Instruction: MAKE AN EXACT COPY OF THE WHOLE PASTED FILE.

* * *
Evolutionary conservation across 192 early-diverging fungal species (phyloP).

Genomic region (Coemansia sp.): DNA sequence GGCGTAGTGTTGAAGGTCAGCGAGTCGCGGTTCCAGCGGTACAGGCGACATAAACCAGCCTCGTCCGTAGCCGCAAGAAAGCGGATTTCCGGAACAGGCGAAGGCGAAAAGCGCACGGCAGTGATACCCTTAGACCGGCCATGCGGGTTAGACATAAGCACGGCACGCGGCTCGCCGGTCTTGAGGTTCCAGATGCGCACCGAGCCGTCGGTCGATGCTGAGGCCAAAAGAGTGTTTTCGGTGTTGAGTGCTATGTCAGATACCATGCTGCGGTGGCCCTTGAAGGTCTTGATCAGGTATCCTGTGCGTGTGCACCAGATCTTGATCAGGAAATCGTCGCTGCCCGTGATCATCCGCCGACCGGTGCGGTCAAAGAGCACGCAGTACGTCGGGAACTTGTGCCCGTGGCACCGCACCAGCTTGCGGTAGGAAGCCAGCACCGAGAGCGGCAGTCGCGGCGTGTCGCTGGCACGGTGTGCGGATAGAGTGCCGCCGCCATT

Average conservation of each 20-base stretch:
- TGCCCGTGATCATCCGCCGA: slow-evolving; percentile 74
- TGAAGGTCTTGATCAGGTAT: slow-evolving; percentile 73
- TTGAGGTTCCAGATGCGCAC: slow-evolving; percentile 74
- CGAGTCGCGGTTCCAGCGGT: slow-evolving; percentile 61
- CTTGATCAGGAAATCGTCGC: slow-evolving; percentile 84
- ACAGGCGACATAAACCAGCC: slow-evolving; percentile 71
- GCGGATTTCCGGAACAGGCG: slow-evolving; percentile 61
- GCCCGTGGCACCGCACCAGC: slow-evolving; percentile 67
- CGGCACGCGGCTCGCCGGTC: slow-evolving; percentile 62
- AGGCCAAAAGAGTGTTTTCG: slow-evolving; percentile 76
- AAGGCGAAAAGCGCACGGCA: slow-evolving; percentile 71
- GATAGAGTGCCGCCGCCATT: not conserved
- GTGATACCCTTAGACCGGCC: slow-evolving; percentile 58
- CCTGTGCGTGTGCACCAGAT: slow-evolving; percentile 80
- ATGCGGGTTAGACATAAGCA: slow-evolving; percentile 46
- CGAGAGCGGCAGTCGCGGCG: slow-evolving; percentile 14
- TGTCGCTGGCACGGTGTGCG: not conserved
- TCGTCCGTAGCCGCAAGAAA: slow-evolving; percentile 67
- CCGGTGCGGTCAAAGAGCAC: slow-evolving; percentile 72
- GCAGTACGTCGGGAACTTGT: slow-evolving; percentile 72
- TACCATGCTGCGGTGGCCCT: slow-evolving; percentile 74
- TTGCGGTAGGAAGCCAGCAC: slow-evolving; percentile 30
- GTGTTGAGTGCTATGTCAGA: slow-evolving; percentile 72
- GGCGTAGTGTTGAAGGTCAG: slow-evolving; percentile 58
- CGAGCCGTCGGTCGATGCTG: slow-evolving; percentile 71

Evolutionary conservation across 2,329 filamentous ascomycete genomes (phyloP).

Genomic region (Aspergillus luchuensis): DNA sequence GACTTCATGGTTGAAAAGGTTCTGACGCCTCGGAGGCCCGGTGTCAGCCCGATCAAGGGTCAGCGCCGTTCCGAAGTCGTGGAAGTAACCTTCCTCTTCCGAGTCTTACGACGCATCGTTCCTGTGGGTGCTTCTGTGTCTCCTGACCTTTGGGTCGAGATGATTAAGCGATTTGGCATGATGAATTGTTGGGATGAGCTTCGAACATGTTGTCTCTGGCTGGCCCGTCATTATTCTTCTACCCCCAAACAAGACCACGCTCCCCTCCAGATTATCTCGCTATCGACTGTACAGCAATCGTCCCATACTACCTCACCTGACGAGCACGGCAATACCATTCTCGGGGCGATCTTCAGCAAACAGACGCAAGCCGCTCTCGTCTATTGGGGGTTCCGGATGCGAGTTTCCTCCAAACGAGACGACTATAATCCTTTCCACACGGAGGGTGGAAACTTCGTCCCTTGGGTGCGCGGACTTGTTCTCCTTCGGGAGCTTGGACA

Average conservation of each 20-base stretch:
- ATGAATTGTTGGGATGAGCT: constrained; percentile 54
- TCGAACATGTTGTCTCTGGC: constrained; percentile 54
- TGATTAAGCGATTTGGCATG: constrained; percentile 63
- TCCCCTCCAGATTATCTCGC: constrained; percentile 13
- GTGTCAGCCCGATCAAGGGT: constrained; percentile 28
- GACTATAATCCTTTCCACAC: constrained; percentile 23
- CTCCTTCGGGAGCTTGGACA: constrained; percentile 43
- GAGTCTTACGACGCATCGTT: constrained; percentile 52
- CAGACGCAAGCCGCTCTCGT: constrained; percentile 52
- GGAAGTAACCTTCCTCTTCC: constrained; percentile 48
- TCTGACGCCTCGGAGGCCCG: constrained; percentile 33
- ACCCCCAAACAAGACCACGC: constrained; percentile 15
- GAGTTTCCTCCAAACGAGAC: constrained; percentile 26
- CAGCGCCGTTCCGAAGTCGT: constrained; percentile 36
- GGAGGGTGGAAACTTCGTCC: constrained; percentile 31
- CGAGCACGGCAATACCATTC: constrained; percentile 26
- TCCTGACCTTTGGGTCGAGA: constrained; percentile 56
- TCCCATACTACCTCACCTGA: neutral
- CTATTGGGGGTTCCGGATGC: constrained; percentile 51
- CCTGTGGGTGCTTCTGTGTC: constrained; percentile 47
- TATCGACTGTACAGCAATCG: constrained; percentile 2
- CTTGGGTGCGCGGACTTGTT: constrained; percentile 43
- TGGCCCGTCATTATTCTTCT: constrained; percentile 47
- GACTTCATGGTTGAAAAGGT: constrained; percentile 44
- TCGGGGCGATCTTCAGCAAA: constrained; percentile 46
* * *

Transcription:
Evolutionary conservation across 192 early-diverging fungal species (phyloP).

Genomic region (Coemansia sp.): DNA sequence GGCGTAGTGTTGAAGGTCAGCGAGTCGCGGTTCCAGCGGTACAGGCGACATAAACCAGCCTCGTCCGTAGCCGCAAGAAAGCGGATTTCCGGAACAGGCGAAGGCGAAAAGCGCACGGCAGTGATACCCTTAGACCGGCCATGCGGGTTAGACATAAGCACGGCACGCGGCTCGCCGGTCTTGAGGTTCCAGATGCGCACCGAGCCGTCGGTCGATGCTGAGGCCAAAAGAGTGTTTTCGGTGTTGAGTGCTATGTCAGATACCATGCTGCGGTGGCCCTTGAAGGTCTTGATCAGGTATCCTGTGCGTGTGCACCAGATCTTGATCAGGAAATCGTCGCTGCCCGTGATCATCCGCCGACCGGTGCGGTCAAAGAGCACGCAGTACGTCGGGAACTTGTGCCCGTGGCACCGCACCAGCTTGCGGTAGGAAGCCAGCACCGAGAGCGGCAGTCGCGGCGTGTCGCTGGCACGGTGTGCGGATAGAGTGCCGCCGCCATT

Average conservation of each 20-base stretch:
- TGCCCGTGATCATCCGCCGA: slow-evolving; percentile 74
- TGAAGGTCTTGATCAGGTAT: slow-evolving; percentile 73
- TTGAGGTTCCAGATGCGCAC: slow-evolving; percentile 74
- CGAGTCGCGGTTCCAGCGGT: slow-evolving; percentile 61
- CTTGATCAGGAAATCGTCGC: slow-evolving; percentile 84
- ACAGGCGACATAAACCAGCC: slow-evolving; percentile 71
- GCGGATTTCCGGAACAGGCG: slow-evolving; percentile 61
- GCCCGTGGCACCGCACCAGC: slow-evolving; percentile 67
- CGGCACGCGGCTCGCCGGTC: slow-evolving; percentile 62
- AGGCCAAAAGAGTGTTTTCG: slow-evolving; percentile 76
- AAGGCGAAAAGCGCACGGCA: slow-evolving; percentile 71
- GATAGAGTGCCGCCGCCATT: not conserved
- GTGATACCCTTAGACCGGCC: slow-evolving; percentile 58
- CCTGTGCGTGTGCACCAGAT: slow-evolving; percentile 80
- ATGCGGGTTAGACATAAGCA: slow-evolving; percentile 46
- CGAGAGCGGCAGTCGCGGCG: slow-evolving; percentile 14
- TGTCGCTGGCACGGTGTGCG: not conserved
- TCGTCCGTAGCCGCAAGAAA: slow-evolving; percentile 67
- CCGGTGCGGTCAAAGAGCAC: slow-evolving; percentile 72
- GCAGTACGTCGGGAACTTGT: slow-evolving; percentile 72
- TACCATGCTGCGGTGGCCCT: slow-evolving; percentile 74
- TTGCGGTAGGAAGCCAGCAC: slow-evolving; percentile 30
- GTGTTGAGTGCTATGTCAGA: slow-evolving; percentile 72
- GGCGTAGTGTTGAAGGTCAG: slow-evolving; percentile 58
- CGAGCCGTCGGTCGATGCTG: slow-evolving; percentile 71

Evolutionary conservation across 2,329 filamentous ascomycete genomes (phyloP).

Genomic region (Aspergillus luchuensis): DNA sequence GACTTCATGGTTGAAAAGGTTCTGACGCCTCGGAGGCCCGGTGTCAGCCCGATCAAGGGTCAGCGCCGTTCCGAAGTCGTGGAAGTAACCTTCCTCTTCCGAGTCTTACGACGCATCGTTCCTGTGGGTGCTTCTGTGTCTCCTGACCTTTGGGTCGAGATGATTAAGCGATTTGGCATGATGAATTGTTGGGATGAGCTTCGAACATGTTGTCTCTGGCTGGCCCGTCATTATTCTTCTACCCCCAAACAAGACCACGCTCCCCTCCAGATTATCTCGCTATCGACTGTACAGCAATCGTCCCATACTACCTCACCTGACGAGCACGGCAATACCATTCTCGGGGCGATCTTCAGCAAACAGACGCAAGCCGCTCTCGTCTATTGGGGGTTCCGGATGCGAGTTTCCTCCAAACGAGACGACTATAATCCTTTCCACACGGAGGGTGGAAACTTCGTCCCTTGGGTGCGCGGACTTGTTCTCCTTCGGGAGCTTGGACA

Average conservation of each 20-base stretch:
- ATGAATTGTTGGGATGAGCT: constrained; percentile 54
- TCGAACATGTTGTCTCTGGC: constrained; percentile 54
- TGATTAAGCGATTTGGCATG: constrained; percentile 63
- TCCCCTCCAGATTATCTCGC: constrained; percentile 13
- GTGTCAGCCCGATCAAGGGT: constrained; percentile 28
- GACTATAATCCTTTCCACAC: constrained; percentile 23
- CTCCTTCGGGAGCTTGGACA: constrained; percentile 43
- GAGTCTTACGACGCATCGTT: constrained; percentile 52
- CAGACGCAAGCCGCTCTCGT: constrained; percentile 52
- GGAAGTAACCTTCCTCTTCC: constrained; percentile 48
- TCTGACGCCTCGGAGGCCCG: constrained; percentile 33
- ACCCCCAAACAAGACCACGC: constrained; percentile 15
- GAGTTTCCTCCAAACGAGAC: constrained; percentile 26
- CAGCGCCGTTCCGAAGTCGT: constrained; percentile 36
- GGAGGGTGGAAACTTCGTCC: constrained; percentile 31
- CGAGCACGGCAATACCATTC: constrained; percentile 26
- TCCTGACCTTTGGGTCGAGA: constrained; percentile 56
- TCCCATACTACCTCACCTGA: neutral
- CTATTGGGGGTTCCGGATGC: constrained; percentile 51
- CCTGTGGGTGCTTCTGTGTC: constrained; percentile 47
- TATCGACTGTACAGCAATCG: constrained; percentile 2
- CTTGGGTGCGCGGACTTGTT: constrained; percentile 43
- TGGCCCGTCATTATTCTTCT: constrained; percentile 47
- GACTTCATGGTTGAAAAGGT: constrained; percentile 44
- TCGGGGCGATCTTCAGCAAA: constrained; percentile 46